• Melody - A succession of notes that creates the sense of a continuing line of music.
  • Metre - The recurring pattern of strong and weak beats in a piece of music, effectively dictated by the time signature.
  • Modulation - A passage of music that transitions from one key to another.
  • Motif - A brief musical gesture that is often a distinguishing feature of a piece of music.
  • Nonharmonic tone - A note that isn’t found in the chord or harmony that sounds around it. Sometimes referred to as a ‘dissonance’.
  • Ornamentation - An embellishing note or phrase added to a passage of music as a kind of gestural flourish
  • Ostinato - A continuously repeating rhythmic or melodic figure. 
  • Pedal note - A sustained or repeating note, around which other notes sound, at least one of which is dissonant. 
  • Pitch - The perceived frequency of a tone, which can be heard as higher or lower than other tones.
  • Phrase - An instance of musical material that is a relatively complete statement in its own right.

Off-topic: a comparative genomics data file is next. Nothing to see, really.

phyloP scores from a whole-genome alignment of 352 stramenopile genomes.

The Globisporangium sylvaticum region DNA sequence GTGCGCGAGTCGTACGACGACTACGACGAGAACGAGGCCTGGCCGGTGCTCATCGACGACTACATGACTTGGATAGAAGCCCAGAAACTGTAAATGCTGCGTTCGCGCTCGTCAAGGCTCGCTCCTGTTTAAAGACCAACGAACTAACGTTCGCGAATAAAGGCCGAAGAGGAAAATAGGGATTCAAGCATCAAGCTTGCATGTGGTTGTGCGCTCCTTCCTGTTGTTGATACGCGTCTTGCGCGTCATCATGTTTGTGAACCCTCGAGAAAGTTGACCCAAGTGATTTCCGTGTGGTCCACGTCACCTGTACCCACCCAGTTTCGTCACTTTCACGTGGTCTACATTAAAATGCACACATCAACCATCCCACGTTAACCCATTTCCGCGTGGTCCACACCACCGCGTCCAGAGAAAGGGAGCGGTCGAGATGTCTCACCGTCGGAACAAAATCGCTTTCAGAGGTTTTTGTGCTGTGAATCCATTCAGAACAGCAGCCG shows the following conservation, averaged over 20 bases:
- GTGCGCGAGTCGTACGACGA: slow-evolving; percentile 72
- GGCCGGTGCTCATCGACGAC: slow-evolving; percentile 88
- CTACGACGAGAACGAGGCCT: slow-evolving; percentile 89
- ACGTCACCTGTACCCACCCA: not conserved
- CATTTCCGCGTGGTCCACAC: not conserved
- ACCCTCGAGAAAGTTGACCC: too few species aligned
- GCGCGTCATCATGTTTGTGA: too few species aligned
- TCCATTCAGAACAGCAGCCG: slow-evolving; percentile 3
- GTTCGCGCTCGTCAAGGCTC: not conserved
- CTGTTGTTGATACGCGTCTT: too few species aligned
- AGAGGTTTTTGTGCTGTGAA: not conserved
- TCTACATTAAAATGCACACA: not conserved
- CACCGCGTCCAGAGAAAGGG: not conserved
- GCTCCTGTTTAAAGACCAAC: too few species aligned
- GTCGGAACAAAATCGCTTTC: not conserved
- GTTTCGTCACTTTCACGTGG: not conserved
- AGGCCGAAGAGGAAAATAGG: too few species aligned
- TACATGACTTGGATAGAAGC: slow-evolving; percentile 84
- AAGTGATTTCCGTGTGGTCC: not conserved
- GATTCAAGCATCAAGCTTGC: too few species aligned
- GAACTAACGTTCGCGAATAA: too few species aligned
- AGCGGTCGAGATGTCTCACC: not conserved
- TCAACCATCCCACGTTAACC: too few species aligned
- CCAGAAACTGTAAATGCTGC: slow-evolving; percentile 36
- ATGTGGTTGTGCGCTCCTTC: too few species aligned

• Rhythm - How long notes last, relative to one another and to the metre of a piece of music.
  • Semitone - The distance that separates any two neighbouring notes.
  • Sequence - A device for the elaboration of musical material, by which a motif or melodic gesture is restated at a higher or lower pitch.
  • Solfège - The method of naming the notes of a scale using syllables. In some countries, these syllables also give notes their fixed names.
  • Tempo - The real-time speed at which the music should be played, usually measured in beats per minute.
  • Texture - The vertical relationship between the constituent voices, lines, or layers of a passage or piece of music.